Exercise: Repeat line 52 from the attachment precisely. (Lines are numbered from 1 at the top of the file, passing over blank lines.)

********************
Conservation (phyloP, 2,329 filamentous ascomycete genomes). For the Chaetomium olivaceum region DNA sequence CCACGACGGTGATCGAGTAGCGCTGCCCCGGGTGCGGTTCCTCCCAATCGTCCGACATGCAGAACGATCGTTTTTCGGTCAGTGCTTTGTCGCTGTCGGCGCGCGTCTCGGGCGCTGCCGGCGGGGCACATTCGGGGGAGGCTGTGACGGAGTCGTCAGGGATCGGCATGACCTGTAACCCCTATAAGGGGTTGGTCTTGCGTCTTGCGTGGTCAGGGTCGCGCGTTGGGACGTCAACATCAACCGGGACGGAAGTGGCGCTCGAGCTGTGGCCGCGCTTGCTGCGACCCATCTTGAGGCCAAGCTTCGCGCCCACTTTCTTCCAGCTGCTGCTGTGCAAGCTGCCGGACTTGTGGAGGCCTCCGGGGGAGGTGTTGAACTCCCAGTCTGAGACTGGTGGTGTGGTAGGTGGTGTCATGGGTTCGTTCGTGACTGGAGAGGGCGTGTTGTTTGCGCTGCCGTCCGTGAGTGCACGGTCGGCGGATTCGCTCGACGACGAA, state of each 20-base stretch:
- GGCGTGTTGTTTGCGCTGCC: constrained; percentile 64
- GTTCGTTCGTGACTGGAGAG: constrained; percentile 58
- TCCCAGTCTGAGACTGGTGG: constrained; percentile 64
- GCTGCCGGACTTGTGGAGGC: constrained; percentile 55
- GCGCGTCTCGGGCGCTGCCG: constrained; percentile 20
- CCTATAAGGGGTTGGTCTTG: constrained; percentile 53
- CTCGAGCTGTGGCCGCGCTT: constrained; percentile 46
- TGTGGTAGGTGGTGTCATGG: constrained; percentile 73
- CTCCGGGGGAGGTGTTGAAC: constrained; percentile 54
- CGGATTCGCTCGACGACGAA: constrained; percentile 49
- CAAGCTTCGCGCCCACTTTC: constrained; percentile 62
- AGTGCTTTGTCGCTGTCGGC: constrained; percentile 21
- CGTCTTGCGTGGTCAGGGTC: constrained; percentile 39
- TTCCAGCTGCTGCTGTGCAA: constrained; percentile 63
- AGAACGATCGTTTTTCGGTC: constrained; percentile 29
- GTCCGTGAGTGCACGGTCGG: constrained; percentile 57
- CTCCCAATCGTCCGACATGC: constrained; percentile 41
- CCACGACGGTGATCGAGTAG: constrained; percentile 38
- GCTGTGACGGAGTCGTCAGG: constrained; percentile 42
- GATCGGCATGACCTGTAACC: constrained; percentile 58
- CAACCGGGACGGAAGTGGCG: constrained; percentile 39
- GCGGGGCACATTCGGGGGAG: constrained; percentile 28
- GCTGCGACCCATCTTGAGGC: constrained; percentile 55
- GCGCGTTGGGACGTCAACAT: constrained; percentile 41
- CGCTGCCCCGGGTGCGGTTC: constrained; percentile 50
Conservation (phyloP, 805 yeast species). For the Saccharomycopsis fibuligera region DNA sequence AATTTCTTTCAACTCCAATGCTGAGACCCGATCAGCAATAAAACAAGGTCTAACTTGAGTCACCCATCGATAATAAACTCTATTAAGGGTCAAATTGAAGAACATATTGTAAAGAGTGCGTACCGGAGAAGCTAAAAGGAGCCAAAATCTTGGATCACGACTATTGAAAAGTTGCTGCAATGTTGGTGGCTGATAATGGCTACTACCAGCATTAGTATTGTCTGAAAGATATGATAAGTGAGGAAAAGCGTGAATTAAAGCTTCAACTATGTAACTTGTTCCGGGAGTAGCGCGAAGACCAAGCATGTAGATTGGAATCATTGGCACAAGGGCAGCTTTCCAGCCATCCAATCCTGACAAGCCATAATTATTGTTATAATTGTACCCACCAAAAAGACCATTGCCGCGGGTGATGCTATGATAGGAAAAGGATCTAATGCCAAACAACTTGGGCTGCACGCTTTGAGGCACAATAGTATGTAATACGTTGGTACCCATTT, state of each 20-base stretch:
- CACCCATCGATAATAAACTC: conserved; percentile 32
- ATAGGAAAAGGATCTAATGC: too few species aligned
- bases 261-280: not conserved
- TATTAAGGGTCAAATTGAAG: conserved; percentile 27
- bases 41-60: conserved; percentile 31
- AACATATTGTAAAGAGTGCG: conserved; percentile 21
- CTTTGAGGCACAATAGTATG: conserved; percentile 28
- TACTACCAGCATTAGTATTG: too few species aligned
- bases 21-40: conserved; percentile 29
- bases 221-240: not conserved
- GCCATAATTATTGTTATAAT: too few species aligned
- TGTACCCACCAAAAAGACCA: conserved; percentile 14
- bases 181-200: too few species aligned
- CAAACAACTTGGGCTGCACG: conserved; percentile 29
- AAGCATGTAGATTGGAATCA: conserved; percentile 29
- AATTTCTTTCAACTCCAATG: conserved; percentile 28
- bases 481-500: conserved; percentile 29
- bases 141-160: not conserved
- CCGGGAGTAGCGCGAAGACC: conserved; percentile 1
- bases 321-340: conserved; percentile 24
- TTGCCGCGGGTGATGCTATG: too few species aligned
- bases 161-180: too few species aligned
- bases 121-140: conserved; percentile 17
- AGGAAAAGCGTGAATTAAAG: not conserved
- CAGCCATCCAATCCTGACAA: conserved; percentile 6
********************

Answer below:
- CAGCCATCCAATCCTGACAA: conserved; percentile 6